Still, one day last October, it seemed like the ecosystem turned on its head. They found six grown rattlesnakes on their property in one day. That’s more like an invasion than simply living in coexistence.
“It was very alarming,” she said. They called Al Wolf, director of Sonoma County Reptile Rescue. He’s been rescuing snakes and other reptiles for more than 30 years and had just made news for helping remove nearly 100 rattlers from a home near the Mayacamas Mountains.
Wolf tried to help the Muelraths reconfigure some of their grounds to make it less homey for snakes, but he couldn’t explain why so many appeared all at once. Since then, they have found one in March and another in April.
Greg Muelrath admitted that they “might not have moved” to the area if they had any idea of the rattlesnake problem.
What do you do if you happen to see a snake? If it’s close to home and needs to be deterred, Blodgett suggested that spraying a hose at its tail, more or less guiding it away, will usually do the trick. “They’ll move on to the next place,” he said.
And while this might sound like absolutely the worst idea in the world, you could also try your hand at rattler wrangling — training programs that teach folks how to use tongs to grab snakes and place them in a bucket for relocation.
If a snake bites, Blodgett said you’re not likely to die. However, “time is tissue,” he said, meaning the venom will cause necrosis and receiving treatment as soon as possible is vital. He suggested calling ahead to the hospital so that they can prepare an antivenom while you are on your way.
“It’s easier said than done, but try to remain calm,” he suggested.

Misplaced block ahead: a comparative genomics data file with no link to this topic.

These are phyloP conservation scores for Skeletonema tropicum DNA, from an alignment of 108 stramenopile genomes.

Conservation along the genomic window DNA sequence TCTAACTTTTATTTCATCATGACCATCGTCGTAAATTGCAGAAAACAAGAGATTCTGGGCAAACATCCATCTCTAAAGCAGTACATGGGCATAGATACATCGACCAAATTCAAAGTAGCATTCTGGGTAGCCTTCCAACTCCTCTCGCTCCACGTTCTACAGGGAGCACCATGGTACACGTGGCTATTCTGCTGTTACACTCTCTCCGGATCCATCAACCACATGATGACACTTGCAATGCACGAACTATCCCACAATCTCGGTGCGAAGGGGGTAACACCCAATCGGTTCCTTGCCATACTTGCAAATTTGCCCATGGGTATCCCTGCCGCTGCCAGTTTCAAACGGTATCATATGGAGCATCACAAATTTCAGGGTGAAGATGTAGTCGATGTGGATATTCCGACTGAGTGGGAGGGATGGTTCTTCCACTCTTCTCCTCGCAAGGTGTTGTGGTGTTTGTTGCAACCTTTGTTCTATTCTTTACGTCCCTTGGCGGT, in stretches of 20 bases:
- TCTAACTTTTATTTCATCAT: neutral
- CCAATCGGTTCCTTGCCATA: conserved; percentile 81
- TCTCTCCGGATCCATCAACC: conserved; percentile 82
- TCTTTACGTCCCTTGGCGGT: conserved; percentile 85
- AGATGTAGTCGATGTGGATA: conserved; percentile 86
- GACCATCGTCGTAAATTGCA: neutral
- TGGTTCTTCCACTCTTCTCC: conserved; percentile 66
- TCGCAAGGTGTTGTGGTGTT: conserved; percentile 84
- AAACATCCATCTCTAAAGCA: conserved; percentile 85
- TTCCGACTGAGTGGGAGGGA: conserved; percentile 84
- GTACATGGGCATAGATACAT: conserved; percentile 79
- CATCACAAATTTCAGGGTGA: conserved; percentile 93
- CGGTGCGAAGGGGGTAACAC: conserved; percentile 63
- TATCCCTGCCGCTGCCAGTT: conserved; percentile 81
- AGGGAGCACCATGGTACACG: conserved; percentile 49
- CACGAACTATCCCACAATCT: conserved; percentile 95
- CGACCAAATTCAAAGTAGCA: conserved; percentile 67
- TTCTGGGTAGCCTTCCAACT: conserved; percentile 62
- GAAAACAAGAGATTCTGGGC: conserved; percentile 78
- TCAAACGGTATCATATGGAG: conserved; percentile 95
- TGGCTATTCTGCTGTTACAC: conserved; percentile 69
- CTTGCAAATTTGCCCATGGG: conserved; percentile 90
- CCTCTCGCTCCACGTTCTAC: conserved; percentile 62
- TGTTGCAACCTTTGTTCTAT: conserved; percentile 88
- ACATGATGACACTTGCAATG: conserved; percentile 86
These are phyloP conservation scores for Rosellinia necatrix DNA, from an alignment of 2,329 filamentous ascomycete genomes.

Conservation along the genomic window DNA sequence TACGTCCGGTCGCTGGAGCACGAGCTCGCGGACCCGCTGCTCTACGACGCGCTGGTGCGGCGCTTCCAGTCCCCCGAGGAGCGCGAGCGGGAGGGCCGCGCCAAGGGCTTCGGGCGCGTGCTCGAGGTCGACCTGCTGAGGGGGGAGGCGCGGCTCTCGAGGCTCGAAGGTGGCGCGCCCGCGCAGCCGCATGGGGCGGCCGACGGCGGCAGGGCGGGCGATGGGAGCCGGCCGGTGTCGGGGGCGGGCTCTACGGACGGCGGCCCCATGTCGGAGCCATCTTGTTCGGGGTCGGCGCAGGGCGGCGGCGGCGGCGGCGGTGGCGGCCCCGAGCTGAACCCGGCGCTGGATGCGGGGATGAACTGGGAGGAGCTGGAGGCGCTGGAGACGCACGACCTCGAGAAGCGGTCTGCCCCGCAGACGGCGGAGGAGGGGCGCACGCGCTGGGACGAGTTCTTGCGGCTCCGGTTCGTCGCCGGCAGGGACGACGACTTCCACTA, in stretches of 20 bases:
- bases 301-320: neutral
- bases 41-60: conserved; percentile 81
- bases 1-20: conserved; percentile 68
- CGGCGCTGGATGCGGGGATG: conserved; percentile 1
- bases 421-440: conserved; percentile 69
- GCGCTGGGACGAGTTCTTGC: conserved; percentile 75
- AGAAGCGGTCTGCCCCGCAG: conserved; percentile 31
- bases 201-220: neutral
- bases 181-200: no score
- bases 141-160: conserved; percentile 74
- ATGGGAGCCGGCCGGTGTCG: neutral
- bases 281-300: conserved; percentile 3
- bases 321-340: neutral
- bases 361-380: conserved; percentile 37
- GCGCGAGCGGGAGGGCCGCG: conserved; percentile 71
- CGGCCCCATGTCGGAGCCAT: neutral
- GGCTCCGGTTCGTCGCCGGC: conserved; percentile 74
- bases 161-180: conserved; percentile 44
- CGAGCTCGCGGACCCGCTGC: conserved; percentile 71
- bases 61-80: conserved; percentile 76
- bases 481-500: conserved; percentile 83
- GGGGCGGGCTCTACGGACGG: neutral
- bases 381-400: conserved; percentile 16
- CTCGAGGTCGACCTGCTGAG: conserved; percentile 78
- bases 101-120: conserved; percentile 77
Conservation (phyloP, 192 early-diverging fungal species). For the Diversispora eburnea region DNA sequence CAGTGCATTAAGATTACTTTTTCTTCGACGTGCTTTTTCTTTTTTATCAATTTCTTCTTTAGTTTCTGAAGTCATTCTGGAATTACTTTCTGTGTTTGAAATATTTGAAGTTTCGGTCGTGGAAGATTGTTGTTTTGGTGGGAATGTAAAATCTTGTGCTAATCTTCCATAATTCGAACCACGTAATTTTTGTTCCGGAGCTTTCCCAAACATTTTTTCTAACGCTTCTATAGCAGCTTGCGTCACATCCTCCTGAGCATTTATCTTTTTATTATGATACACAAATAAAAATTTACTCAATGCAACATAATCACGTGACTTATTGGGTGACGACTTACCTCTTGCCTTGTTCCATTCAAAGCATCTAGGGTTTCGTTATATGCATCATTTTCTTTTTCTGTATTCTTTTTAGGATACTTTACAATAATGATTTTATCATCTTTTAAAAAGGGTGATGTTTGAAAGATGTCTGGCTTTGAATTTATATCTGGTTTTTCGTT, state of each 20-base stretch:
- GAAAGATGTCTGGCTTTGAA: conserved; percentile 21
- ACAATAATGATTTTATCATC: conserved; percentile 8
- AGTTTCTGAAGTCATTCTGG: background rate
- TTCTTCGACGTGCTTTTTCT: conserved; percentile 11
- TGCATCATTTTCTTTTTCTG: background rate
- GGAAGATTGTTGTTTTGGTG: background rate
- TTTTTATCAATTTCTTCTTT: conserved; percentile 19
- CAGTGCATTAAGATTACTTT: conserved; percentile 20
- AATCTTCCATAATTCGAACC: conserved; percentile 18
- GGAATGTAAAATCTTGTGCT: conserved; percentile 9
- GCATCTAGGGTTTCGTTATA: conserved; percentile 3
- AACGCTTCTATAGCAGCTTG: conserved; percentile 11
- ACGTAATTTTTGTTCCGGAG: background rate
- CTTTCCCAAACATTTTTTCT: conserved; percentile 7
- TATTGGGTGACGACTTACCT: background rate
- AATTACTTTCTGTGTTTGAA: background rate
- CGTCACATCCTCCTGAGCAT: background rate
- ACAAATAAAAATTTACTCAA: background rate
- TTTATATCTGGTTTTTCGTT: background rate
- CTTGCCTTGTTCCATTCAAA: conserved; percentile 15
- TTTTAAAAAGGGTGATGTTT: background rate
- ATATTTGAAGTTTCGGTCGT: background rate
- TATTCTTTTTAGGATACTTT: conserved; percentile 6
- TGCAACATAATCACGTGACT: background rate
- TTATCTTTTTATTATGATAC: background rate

Because people recognize the sound of a rattler and know to step back, it’s often pets that are vulnerable. Snake avoidance training programs are available for dogs, Blodgett said, and they should be repeated every year just before the warm months.
Xochitl Fisher of Valley of the Moon Veterinary Hospital agrees, strongly endorsing the aversion training course. She said most of the snake encounters she’s treated happened at Jack London State Historic Park and Sonoma Valley Regional Park. Depending on the year, her hospital treats between three and 10 cases. Overall, cases have gone down, she says, “because people are more aware.”
Still, prevention is advised. “A rattlesnake vaccine is readily available for dogs,” she said, along with boosters. Not unlike people seeking treatment, it’s best to call ahead to a veterinary hospital — instead of your veterinary office — to alert staff of your pet’s situation.
Rattlesnake antivenom works on dogs, but there’s worse news for cats. “Cats have an allergic reaction to the antivenom,” Fisher said, noting veterinarians would most likely just keep an eye on felines and treat symptoms as best they can. On the positive side, cats instinctively are less likely to pursue a snake in the grass: In this case, curiosity seldom kills the cat, but is more likely to harm a dog.